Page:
Keswick Hall Choir, Norwich

MICHAEL DRAKE In a programme of celebration, for probably the first time a local audience heard Handel's Coronation Anthems in one concert, which was given a majestic opening with Zadok the Priest.

MICHAEL DRAKE

In a programme of celebration, for probably the first time a local audience heard Handel's Coronation Anthems in one concert, which was given a majestic opening with Zadok the Priest. After a few bars of hesitancy from the accompanying Brook Street Band, under John Aplin's positive direction, the choir gave a well-rounded performance with much subtle shading backed by sparkling trumpets.

The strongly-voiced young solo quartet were well matched in the more stately My Heart is Indicting, choir and instrumentalists matching in gradation of tone, then in turn, the anthems were more joyous. They were divided – not entirely convincingly – by Britten's Choral Dances from Gloriana, starting exclusively, moving to lovely legato lines and rich choral sounds.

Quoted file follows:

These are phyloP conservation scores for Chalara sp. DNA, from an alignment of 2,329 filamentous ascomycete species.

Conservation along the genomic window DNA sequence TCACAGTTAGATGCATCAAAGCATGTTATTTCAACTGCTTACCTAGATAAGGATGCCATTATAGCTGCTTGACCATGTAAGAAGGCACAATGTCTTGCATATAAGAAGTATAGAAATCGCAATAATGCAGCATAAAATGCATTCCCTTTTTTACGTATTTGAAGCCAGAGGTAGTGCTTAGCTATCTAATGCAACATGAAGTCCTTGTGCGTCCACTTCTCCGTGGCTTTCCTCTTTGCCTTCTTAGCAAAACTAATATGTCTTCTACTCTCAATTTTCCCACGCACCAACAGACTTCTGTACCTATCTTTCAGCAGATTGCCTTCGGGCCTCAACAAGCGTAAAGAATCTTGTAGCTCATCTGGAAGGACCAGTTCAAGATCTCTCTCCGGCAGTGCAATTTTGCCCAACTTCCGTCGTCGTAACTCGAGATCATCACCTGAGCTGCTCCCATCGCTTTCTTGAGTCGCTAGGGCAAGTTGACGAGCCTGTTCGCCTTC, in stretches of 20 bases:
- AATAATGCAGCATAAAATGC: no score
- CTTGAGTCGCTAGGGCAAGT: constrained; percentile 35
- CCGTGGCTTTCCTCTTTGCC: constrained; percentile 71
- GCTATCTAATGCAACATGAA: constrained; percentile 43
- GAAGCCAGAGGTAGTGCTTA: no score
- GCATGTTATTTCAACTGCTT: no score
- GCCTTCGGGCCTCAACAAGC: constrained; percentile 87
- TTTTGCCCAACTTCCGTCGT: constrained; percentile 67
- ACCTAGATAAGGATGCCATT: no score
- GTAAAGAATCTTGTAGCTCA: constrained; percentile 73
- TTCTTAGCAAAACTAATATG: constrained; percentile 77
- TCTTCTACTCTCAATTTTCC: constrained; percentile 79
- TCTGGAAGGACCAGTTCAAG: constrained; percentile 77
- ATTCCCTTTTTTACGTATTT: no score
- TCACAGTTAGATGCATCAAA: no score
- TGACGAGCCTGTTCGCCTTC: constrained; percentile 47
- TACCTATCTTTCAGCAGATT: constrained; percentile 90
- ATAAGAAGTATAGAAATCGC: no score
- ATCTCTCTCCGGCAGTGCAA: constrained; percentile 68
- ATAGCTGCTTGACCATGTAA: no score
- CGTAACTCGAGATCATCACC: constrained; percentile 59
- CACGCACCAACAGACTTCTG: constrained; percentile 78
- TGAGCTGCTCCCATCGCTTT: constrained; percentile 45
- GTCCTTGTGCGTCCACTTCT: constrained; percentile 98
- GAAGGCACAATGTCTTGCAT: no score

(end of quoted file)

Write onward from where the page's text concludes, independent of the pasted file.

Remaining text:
The band showed what a well-integrated unit it is with great rhythmical sense in Bach's Magnificat. Real rejoicing was in mezzo-soprano Diana Moore's voice, Clare Platt, confident in her approach, tenor Joshua Elliott dealt easily with the running passages, but here baritone Rasmus Tofte-Hansen found the range too much. The choir was spirited and finally exultant with those brilliant trumpets. Not every event in the past couple of weeks could be part of it but the high class of this talented choir and their guests would surely have enhanced the festival programme.

t Keswick Hall Choir were performing atStAndrew's Hall.

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